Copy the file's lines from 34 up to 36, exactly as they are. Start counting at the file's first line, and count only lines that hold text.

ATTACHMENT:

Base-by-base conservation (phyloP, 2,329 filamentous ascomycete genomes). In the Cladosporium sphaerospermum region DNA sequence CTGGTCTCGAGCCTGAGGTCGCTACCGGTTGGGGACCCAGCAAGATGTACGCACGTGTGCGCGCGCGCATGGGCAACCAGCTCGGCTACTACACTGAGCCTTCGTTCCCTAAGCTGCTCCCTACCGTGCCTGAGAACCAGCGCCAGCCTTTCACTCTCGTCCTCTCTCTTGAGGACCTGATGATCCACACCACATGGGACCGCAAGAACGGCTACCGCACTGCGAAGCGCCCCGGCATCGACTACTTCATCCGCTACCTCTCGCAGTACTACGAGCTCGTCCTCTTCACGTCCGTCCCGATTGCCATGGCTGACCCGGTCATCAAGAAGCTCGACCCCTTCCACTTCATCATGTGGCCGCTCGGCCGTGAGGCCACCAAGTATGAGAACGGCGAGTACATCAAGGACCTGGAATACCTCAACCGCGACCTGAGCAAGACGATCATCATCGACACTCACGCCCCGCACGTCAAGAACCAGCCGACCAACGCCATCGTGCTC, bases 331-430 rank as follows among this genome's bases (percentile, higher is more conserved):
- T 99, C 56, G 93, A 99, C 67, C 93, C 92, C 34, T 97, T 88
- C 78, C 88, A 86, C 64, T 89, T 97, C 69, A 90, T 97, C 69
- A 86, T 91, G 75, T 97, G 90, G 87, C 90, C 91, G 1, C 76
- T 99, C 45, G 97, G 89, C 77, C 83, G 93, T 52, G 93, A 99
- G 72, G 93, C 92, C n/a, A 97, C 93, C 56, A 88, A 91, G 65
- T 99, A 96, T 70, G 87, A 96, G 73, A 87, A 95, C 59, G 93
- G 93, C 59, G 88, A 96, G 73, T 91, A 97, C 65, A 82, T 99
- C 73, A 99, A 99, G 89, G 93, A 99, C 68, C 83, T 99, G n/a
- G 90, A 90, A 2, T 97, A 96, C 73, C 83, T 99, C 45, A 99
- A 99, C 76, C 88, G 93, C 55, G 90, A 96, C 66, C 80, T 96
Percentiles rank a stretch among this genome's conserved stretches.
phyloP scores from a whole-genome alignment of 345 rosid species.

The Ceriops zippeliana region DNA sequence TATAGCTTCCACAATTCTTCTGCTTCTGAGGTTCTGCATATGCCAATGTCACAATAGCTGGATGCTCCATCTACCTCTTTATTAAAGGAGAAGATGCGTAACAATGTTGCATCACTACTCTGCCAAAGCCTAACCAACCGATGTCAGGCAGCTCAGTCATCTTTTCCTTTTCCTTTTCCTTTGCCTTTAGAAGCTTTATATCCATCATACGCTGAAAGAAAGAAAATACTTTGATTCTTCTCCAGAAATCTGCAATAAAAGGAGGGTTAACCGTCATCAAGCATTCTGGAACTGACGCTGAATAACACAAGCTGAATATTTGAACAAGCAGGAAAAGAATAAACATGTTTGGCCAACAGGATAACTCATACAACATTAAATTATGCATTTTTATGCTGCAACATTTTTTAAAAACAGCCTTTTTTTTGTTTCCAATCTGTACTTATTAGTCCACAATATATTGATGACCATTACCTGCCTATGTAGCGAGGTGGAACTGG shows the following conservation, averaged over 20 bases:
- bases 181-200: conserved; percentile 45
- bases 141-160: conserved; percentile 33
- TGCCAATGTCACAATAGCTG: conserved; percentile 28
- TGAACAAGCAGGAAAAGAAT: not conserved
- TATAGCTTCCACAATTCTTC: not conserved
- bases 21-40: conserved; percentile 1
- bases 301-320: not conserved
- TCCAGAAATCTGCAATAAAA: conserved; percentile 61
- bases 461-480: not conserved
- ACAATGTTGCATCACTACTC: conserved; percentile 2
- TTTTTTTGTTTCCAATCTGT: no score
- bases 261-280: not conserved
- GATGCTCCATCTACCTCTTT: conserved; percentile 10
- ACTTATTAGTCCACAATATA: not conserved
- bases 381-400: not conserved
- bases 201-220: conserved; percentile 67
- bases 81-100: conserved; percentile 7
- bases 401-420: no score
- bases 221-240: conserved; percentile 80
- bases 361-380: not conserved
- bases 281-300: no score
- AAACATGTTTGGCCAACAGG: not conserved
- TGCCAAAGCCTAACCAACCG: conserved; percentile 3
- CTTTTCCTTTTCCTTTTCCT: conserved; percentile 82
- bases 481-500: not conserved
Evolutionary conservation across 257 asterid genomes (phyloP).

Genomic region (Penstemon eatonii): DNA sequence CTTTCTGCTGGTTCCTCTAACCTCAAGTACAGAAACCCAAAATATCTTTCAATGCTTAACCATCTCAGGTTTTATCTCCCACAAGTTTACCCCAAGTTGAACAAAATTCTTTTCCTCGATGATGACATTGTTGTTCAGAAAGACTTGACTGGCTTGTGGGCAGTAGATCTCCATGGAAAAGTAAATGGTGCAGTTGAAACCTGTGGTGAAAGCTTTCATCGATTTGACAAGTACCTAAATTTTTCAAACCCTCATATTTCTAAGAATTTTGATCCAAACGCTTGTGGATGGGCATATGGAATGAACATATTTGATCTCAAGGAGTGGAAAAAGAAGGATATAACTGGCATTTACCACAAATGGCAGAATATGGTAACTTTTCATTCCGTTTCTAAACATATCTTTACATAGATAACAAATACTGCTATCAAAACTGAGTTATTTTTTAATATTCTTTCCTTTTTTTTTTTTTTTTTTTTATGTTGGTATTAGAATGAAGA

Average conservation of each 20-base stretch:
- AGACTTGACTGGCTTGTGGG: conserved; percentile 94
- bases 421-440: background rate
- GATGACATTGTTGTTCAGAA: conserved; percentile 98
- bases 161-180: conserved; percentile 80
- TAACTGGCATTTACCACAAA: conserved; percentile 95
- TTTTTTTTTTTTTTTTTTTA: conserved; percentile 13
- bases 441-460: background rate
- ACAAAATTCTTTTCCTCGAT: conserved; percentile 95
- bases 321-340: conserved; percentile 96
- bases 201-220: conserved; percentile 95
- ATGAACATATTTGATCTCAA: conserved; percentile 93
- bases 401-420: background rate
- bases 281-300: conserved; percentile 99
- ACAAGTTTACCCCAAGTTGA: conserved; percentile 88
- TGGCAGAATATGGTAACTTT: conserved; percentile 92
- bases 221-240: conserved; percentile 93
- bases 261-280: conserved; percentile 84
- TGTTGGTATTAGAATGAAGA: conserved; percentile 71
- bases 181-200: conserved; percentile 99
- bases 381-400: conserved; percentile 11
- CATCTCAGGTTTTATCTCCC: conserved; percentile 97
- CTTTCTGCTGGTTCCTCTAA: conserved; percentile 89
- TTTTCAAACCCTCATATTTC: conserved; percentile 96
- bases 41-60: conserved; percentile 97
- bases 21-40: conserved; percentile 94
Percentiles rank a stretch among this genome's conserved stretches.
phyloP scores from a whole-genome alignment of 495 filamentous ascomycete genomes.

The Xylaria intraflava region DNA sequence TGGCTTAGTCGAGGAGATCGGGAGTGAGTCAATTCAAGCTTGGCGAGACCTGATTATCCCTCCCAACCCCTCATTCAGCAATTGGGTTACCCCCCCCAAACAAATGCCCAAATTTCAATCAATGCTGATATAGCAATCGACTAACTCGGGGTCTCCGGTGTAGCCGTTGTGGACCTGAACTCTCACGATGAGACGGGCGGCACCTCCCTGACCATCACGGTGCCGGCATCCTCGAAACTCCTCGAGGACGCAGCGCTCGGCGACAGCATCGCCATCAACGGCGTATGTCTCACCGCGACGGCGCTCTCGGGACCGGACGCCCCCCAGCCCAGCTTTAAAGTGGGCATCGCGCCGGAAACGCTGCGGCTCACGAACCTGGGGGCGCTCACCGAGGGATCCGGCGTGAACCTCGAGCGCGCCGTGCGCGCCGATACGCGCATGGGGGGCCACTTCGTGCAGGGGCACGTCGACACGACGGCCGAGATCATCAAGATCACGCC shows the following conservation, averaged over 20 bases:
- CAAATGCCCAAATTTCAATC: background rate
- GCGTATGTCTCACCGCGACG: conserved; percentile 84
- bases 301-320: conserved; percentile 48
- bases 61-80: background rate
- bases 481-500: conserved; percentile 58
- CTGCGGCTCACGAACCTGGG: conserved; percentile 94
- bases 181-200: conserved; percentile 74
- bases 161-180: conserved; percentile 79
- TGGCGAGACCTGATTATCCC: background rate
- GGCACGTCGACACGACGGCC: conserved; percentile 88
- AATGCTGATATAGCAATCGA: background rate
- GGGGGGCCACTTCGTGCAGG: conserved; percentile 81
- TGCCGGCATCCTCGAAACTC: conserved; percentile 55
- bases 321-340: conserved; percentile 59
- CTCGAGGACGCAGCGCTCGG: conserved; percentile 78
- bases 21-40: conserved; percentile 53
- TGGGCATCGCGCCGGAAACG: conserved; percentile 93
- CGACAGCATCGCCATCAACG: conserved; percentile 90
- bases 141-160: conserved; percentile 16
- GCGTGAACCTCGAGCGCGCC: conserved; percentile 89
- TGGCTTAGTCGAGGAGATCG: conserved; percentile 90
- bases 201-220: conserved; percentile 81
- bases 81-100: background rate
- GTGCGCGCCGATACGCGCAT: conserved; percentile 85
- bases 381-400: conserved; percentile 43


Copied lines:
- bases 361-380: not conserved
- bases 281-300: no score
- AAACATGTTTGGCCAACAGG: not conserved